The OECD Health Division is releasing a new series to highlight its work on health policies and data. A new graph will be available each month.
The OECD/Korea Policy Centre fosters the exchange of technical information and policy experiences relating to the Asia Pacific region in areas such as health statistics, pension reforms and social policy and expenditure.
OECD Health Care Quality Reviews seek to examine what works and what does not work in different countries – both to benchmark the efforts of countries and to provide advice on reforms to improve their health system.
This report reviews the quality of health care in Japan, and seeks to highlight best practices, and provides a series of targeted assessments and recommendations for further improvements to quality of care. One of Japan’s foremost policy challenges is to create an economically-active ageing society. Excellent health care will be central to achieving this. A striking feature of the Japanese health system is its openness and flexibility. In general, clinics and hospitals can provide whatever services they consider appropriate, clinicians can credential themselves in any speciality and patients can access any clinician without referral. These arrangements have the advantage of accessibility and responsiveness. Such light-touch governance and abundant flexibility, however, may not best meet the health care needs of a super-ageing society. Japan needs to shift to a more structured health system, separating out more clearly different health care functions (primary care, acute care and long-term care, for example) to ensure that peoples’ needs can be met by the most appropriate service, in a coordinated manner if needed. As this differentiation occurs, the infrastructure to monitor and improve the quality of care must simultaneously deepen and become embedded at every level of governance –institutionally, regionally and nationally.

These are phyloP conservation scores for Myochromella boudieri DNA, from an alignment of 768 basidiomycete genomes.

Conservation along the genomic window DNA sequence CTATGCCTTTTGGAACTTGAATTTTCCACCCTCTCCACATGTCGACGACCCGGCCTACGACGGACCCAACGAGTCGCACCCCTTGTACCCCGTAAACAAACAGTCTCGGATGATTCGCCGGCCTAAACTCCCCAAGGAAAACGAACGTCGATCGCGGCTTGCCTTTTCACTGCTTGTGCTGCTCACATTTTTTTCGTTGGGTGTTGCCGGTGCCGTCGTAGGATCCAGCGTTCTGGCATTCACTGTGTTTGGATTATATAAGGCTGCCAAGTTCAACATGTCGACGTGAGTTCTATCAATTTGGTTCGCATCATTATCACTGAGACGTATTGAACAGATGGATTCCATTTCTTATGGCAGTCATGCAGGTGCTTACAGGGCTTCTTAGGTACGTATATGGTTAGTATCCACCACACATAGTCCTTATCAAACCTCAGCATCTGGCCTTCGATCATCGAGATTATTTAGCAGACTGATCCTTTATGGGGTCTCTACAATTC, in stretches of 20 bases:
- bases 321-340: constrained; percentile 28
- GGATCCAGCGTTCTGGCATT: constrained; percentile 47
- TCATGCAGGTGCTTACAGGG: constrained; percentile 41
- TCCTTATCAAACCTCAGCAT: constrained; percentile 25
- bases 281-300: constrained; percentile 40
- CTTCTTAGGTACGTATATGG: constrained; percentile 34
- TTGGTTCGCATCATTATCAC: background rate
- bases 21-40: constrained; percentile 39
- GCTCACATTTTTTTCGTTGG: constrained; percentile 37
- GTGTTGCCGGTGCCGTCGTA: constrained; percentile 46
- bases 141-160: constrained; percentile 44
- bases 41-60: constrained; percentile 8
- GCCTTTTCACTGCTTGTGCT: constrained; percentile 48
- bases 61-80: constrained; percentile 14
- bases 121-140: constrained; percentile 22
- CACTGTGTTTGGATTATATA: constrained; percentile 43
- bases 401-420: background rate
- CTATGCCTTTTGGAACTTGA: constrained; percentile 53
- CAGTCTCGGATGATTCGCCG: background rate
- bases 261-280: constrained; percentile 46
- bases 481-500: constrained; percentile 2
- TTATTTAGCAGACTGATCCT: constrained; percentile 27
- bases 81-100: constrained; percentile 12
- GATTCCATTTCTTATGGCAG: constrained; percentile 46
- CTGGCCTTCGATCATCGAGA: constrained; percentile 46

L’OCDE poursuit des travaux sur les données et les indicateurs de santé en vue d’améliorer les comparaisons à l’échelle internationale et les analyses économiques des systèmes de santé.
The latest OECD news on health, focusing on the releases of the database "OECD Health Statistics 2015" and the report "Cardiovascular Disease and Diabetes: Policies for Better Health and Quality of Care", the latest Working Papers on Mental Health Analysis Profiles, and the new Health Brochure.
Mental disorders represent a considerable disease burden, and have a significant impact on the lives of the OECD population, and account for considerable direct and indirect costs. This report argues that even in those OECD countries with a long history of deinstitutionalisation, there is still a long way to go to make community-based mental health care that achieves good outcomes for people with severe mental illness a reality.
The OECD Health Working Papers series is designed to make available to a wider readership health studies prepared for use within the OECD.
La base de données Statistiques de l'OCDE sur la santé 2015 représente la source statistique la plus vaste pour comparer les systèmes de santé des pays de l'OCDE.
English, Excel, 3,865kb
Download this selection of key indicators from OECD Health Statistics 2015, in Excel. Updated 7 July 2015.